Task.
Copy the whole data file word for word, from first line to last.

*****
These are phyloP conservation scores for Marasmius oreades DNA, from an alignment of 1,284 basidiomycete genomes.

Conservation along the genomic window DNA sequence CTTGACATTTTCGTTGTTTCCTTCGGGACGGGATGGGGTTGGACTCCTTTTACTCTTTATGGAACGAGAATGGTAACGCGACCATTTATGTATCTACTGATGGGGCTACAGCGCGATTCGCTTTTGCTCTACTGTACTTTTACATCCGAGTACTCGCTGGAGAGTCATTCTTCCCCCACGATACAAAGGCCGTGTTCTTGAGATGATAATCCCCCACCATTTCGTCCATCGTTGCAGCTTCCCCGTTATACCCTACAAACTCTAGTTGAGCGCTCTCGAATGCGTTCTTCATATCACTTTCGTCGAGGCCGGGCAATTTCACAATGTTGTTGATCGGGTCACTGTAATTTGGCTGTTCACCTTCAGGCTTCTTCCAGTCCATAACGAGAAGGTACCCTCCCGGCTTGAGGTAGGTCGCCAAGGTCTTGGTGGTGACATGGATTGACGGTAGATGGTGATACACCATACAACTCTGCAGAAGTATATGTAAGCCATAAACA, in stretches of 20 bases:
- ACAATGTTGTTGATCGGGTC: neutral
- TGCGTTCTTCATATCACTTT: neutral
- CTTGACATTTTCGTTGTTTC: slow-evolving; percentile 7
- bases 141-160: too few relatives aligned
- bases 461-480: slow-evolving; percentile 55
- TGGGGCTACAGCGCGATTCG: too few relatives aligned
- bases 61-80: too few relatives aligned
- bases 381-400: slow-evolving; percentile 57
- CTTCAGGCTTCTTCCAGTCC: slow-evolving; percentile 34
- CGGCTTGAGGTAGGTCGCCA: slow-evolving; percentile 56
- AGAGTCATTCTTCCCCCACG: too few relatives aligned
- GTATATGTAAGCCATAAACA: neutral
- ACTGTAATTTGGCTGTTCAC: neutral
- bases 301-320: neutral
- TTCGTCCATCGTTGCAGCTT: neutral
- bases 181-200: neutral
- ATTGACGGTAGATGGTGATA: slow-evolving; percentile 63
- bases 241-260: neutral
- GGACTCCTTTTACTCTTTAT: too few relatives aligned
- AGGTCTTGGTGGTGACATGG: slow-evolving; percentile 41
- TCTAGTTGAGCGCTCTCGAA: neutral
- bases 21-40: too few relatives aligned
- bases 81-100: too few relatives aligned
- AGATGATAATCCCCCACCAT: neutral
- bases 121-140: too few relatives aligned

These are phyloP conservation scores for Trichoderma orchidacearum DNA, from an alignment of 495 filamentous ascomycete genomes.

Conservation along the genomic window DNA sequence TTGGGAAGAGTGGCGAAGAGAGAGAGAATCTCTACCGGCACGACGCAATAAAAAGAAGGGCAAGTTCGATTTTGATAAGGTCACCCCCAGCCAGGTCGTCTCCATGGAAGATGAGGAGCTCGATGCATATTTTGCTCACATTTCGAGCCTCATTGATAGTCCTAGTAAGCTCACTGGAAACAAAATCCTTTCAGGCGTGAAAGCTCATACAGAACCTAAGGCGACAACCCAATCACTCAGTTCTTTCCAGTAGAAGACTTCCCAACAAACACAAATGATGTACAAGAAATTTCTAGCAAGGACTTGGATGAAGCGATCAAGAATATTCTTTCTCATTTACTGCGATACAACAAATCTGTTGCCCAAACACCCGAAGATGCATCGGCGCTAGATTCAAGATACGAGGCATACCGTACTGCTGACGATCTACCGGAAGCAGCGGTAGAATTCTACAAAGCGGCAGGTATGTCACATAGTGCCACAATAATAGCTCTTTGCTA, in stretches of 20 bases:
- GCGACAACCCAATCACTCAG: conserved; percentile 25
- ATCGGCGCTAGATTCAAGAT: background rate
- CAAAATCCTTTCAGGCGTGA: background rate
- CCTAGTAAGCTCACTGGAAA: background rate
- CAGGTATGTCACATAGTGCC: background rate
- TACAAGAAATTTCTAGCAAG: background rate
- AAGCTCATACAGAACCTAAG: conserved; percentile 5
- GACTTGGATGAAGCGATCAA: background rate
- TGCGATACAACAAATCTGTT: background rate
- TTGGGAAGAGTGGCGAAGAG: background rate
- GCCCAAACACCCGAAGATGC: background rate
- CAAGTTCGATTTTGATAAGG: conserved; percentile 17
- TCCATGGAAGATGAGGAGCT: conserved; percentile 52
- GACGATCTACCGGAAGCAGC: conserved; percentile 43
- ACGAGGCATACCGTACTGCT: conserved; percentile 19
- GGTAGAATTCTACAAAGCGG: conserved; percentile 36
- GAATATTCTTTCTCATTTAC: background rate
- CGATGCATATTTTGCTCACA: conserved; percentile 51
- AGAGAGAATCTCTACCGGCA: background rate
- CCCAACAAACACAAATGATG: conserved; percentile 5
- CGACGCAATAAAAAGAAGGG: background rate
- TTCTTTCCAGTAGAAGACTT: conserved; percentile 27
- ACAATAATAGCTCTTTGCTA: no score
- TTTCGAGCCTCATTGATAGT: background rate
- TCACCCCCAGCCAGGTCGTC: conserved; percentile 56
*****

These are phyloP conservation scores for Marasmius oreades DNA, from an alignment of 1,284 basidiomycete genomes.

Conservation along the genomic window DNA sequence CTTGACATTTTCGTTGTTTCCTTCGGGACGGGATGGGGTTGGACTCCTTTTACTCTTTATGGAACGAGAATGGTAACGCGACCATTTATGTATCTACTGATGGGGCTACAGCGCGATTCGCTTTTGCTCTACTGTACTTTTACATCCGAGTACTCGCTGGAGAGTCATTCTTCCCCCACGATACAAAGGCCGTGTTCTTGAGATGATAATCCCCCACCATTTCGTCCATCGTTGCAGCTTCCCCGTTATACCCTACAAACTCTAGTTGAGCGCTCTCGAATGCGTTCTTCATATCACTTTCGTCGAGGCCGGGCAATTTCACAATGTTGTTGATCGGGTCACTGTAATTTGGCTGTTCACCTTCAGGCTTCTTCCAGTCCATAACGAGAAGGTACCCTCCCGGCTTGAGGTAGGTCGCCAAGGTCTTGGTGGTGACATGGATTGACGGTAGATGGTGATACACCATACAACTCTGCAGAAGTATATGTAAGCCATAAACA, in stretches of 20 bases:
- ACAATGTTGTTGATCGGGTC: neutral
- TGCGTTCTTCATATCACTTT: neutral
- CTTGACATTTTCGTTGTTTC: slow-evolving; percentile 7
- bases 141-160: too few relatives aligned
- bases 461-480: slow-evolving; percentile 55
- TGGGGCTACAGCGCGATTCG: too few relatives aligned
- bases 61-80: too few relatives aligned
- bases 381-400: slow-evolving; percentile 57
- CTTCAGGCTTCTTCCAGTCC: slow-evolving; percentile 34
- CGGCTTGAGGTAGGTCGCCA: slow-evolving; percentile 56
- AGAGTCATTCTTCCCCCACG: too few relatives aligned
- GTATATGTAAGCCATAAACA: neutral
- ACTGTAATTTGGCTGTTCAC: neutral
- bases 301-320: neutral
- TTCGTCCATCGTTGCAGCTT: neutral
- bases 181-200: neutral
- ATTGACGGTAGATGGTGATA: slow-evolving; percentile 63
- bases 241-260: neutral
- GGACTCCTTTTACTCTTTAT: too few relatives aligned
- AGGTCTTGGTGGTGACATGG: slow-evolving; percentile 41
- TCTAGTTGAGCGCTCTCGAA: neutral
- bases 21-40: too few relatives aligned
- bases 81-100: too few relatives aligned
- AGATGATAATCCCCCACCAT: neutral
- bases 121-140: too few relatives aligned

These are phyloP conservation scores for Trichoderma orchidacearum DNA, from an alignment of 495 filamentous ascomycete genomes.

Conservation along the genomic window DNA sequence TTGGGAAGAGTGGCGAAGAGAGAGAGAATCTCTACCGGCACGACGCAATAAAAAGAAGGGCAAGTTCGATTTTGATAAGGTCACCCCCAGCCAGGTCGTCTCCATGGAAGATGAGGAGCTCGATGCATATTTTGCTCACATTTCGAGCCTCATTGATAGTCCTAGTAAGCTCACTGGAAACAAAATCCTTTCAGGCGTGAAAGCTCATACAGAACCTAAGGCGACAACCCAATCACTCAGTTCTTTCCAGTAGAAGACTTCCCAACAAACACAAATGATGTACAAGAAATTTCTAGCAAGGACTTGGATGAAGCGATCAAGAATATTCTTTCTCATTTACTGCGATACAACAAATCTGTTGCCCAAACACCCGAAGATGCATCGGCGCTAGATTCAAGATACGAGGCATACCGTACTGCTGACGATCTACCGGAAGCAGCGGTAGAATTCTACAAAGCGGCAGGTATGTCACATAGTGCCACAATAATAGCTCTTTGCTA, in stretches of 20 bases:
- GCGACAACCCAATCACTCAG: conserved; percentile 25
- ATCGGCGCTAGATTCAAGAT: background rate
- CAAAATCCTTTCAGGCGTGA: background rate
- CCTAGTAAGCTCACTGGAAA: background rate
- CAGGTATGTCACATAGTGCC: background rate
- TACAAGAAATTTCTAGCAAG: background rate
- AAGCTCATACAGAACCTAAG: conserved; percentile 5
- GACTTGGATGAAGCGATCAA: background rate
- TGCGATACAACAAATCTGTT: background rate
- TTGGGAAGAGTGGCGAAGAG: background rate
- GCCCAAACACCCGAAGATGC: background rate
- CAAGTTCGATTTTGATAAGG: conserved; percentile 17
- TCCATGGAAGATGAGGAGCT: conserved; percentile 52
- GACGATCTACCGGAAGCAGC: conserved; percentile 43
- ACGAGGCATACCGTACTGCT: conserved; percentile 19
- GGTAGAATTCTACAAAGCGG: conserved; percentile 36
- GAATATTCTTTCTCATTTAC: background rate
- CGATGCATATTTTGCTCACA: conserved; percentile 51
- AGAGAGAATCTCTACCGGCA: background rate
- CCCAACAAACACAAATGATG: conserved; percentile 5
- CGACGCAATAAAAAGAAGGG: background rate
- TTCTTTCCAGTAGAAGACTT: conserved; percentile 27
- ACAATAATAGCTCTTTGCTA: no score
- TTTCGAGCCTCATTGATAGT: background rate
- TCACCCCCAGCCAGGTCGTC: conserved; percentile 56